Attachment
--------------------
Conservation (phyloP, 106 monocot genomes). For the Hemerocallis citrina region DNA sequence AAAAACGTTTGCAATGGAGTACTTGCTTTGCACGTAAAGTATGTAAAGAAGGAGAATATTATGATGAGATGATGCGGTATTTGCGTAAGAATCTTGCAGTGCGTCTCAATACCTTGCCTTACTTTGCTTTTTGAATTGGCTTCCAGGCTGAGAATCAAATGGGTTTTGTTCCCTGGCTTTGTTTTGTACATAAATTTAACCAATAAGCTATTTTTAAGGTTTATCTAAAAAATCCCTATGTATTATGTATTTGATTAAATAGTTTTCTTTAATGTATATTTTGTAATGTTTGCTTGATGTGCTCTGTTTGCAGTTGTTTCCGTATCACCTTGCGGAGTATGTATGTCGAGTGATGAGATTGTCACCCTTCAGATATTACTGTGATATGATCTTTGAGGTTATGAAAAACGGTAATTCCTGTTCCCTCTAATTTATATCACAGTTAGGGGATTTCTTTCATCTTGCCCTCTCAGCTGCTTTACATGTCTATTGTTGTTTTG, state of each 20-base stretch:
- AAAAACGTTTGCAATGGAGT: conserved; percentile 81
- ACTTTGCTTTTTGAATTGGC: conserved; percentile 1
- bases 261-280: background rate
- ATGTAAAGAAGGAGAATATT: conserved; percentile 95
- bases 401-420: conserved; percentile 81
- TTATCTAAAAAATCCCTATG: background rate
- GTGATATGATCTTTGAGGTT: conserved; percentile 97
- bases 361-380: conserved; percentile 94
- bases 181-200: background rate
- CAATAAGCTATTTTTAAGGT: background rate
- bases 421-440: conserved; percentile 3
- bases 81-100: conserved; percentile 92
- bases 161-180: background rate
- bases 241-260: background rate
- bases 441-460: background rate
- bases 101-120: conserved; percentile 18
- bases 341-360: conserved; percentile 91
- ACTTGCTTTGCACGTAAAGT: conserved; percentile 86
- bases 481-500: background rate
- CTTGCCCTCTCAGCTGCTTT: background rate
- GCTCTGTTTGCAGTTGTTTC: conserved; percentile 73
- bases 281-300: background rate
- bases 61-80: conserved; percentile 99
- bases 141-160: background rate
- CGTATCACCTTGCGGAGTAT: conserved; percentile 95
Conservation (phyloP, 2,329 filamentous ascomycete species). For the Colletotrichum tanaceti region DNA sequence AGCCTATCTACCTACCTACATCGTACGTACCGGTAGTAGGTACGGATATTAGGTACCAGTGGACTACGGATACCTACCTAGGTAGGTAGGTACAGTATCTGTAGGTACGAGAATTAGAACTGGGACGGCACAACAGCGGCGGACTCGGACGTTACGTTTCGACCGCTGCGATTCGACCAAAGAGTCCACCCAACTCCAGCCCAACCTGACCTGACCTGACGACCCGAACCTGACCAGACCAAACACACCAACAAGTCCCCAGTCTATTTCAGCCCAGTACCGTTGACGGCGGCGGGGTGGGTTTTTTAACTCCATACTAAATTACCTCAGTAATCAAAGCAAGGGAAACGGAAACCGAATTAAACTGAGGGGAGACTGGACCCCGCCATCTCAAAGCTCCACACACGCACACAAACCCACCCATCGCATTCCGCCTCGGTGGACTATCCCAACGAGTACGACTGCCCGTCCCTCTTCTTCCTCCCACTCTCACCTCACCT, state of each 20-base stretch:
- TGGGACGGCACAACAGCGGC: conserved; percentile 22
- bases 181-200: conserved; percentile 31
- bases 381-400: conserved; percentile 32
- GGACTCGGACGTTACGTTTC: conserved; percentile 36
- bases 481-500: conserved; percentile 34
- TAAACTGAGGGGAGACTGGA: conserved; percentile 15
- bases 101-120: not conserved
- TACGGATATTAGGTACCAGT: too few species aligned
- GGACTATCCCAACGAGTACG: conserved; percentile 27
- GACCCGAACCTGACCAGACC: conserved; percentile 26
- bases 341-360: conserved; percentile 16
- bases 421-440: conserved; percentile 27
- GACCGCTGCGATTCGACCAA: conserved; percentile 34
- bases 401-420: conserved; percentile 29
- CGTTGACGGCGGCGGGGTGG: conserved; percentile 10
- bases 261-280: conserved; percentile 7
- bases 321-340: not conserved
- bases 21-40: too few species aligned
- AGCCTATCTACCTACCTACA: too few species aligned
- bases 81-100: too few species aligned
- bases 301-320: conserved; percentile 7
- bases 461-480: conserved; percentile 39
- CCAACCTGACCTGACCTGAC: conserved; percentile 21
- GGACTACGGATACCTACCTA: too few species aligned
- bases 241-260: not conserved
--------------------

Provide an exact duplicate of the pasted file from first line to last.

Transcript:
Conservation (phyloP, 106 monocot genomes). For the Hemerocallis citrina region DNA sequence AAAAACGTTTGCAATGGAGTACTTGCTTTGCACGTAAAGTATGTAAAGAAGGAGAATATTATGATGAGATGATGCGGTATTTGCGTAAGAATCTTGCAGTGCGTCTCAATACCTTGCCTTACTTTGCTTTTTGAATTGGCTTCCAGGCTGAGAATCAAATGGGTTTTGTTCCCTGGCTTTGTTTTGTACATAAATTTAACCAATAAGCTATTTTTAAGGTTTATCTAAAAAATCCCTATGTATTATGTATTTGATTAAATAGTTTTCTTTAATGTATATTTTGTAATGTTTGCTTGATGTGCTCTGTTTGCAGTTGTTTCCGTATCACCTTGCGGAGTATGTATGTCGAGTGATGAGATTGTCACCCTTCAGATATTACTGTGATATGATCTTTGAGGTTATGAAAAACGGTAATTCCTGTTCCCTCTAATTTATATCACAGTTAGGGGATTTCTTTCATCTTGCCCTCTCAGCTGCTTTACATGTCTATTGTTGTTTTG, state of each 20-base stretch:
- AAAAACGTTTGCAATGGAGT: conserved; percentile 81
- ACTTTGCTTTTTGAATTGGC: conserved; percentile 1
- bases 261-280: background rate
- ATGTAAAGAAGGAGAATATT: conserved; percentile 95
- bases 401-420: conserved; percentile 81
- TTATCTAAAAAATCCCTATG: background rate
- GTGATATGATCTTTGAGGTT: conserved; percentile 97
- bases 361-380: conserved; percentile 94
- bases 181-200: background rate
- CAATAAGCTATTTTTAAGGT: background rate
- bases 421-440: conserved; percentile 3
- bases 81-100: conserved; percentile 92
- bases 161-180: background rate
- bases 241-260: background rate
- bases 441-460: background rate
- bases 101-120: conserved; percentile 18
- bases 341-360: conserved; percentile 91
- ACTTGCTTTGCACGTAAAGT: conserved; percentile 86
- bases 481-500: background rate
- CTTGCCCTCTCAGCTGCTTT: background rate
- GCTCTGTTTGCAGTTGTTTC: conserved; percentile 73
- bases 281-300: background rate
- bases 61-80: conserved; percentile 99
- bases 141-160: background rate
- CGTATCACCTTGCGGAGTAT: conserved; percentile 95
Conservation (phyloP, 2,329 filamentous ascomycete species). For the Colletotrichum tanaceti region DNA sequence AGCCTATCTACCTACCTACATCGTACGTACCGGTAGTAGGTACGGATATTAGGTACCAGTGGACTACGGATACCTACCTAGGTAGGTAGGTACAGTATCTGTAGGTACGAGAATTAGAACTGGGACGGCACAACAGCGGCGGACTCGGACGTTACGTTTCGACCGCTGCGATTCGACCAAAGAGTCCACCCAACTCCAGCCCAACCTGACCTGACCTGACGACCCGAACCTGACCAGACCAAACACACCAACAAGTCCCCAGTCTATTTCAGCCCAGTACCGTTGACGGCGGCGGGGTGGGTTTTTTAACTCCATACTAAATTACCTCAGTAATCAAAGCAAGGGAAACGGAAACCGAATTAAACTGAGGGGAGACTGGACCCCGCCATCTCAAAGCTCCACACACGCACACAAACCCACCCATCGCATTCCGCCTCGGTGGACTATCCCAACGAGTACGACTGCCCGTCCCTCTTCTTCCTCCCACTCTCACCTCACCT, state of each 20-base stretch:
- TGGGACGGCACAACAGCGGC: conserved; percentile 22
- bases 181-200: conserved; percentile 31
- bases 381-400: conserved; percentile 32
- GGACTCGGACGTTACGTTTC: conserved; percentile 36
- bases 481-500: conserved; percentile 34
- TAAACTGAGGGGAGACTGGA: conserved; percentile 15
- bases 101-120: not conserved
- TACGGATATTAGGTACCAGT: too few species aligned
- GGACTATCCCAACGAGTACG: conserved; percentile 27
- GACCCGAACCTGACCAGACC: conserved; percentile 26
- bases 341-360: conserved; percentile 16
- bases 421-440: conserved; percentile 27
- GACCGCTGCGATTCGACCAA: conserved; percentile 34
- bases 401-420: conserved; percentile 29
- CGTTGACGGCGGCGGGGTGG: conserved; percentile 10
- bases 261-280: conserved; percentile 7
- bases 321-340: not conserved
- bases 21-40: too few species aligned
- AGCCTATCTACCTACCTACA: too few species aligned
- bases 81-100: too few species aligned
- bases 301-320: conserved; percentile 7
- bases 461-480: conserved; percentile 39
- CCAACCTGACCTGACCTGAC: conserved; percentile 21
- GGACTACGGATACCTACCTA: too few species aligned
- bases 241-260: not conserved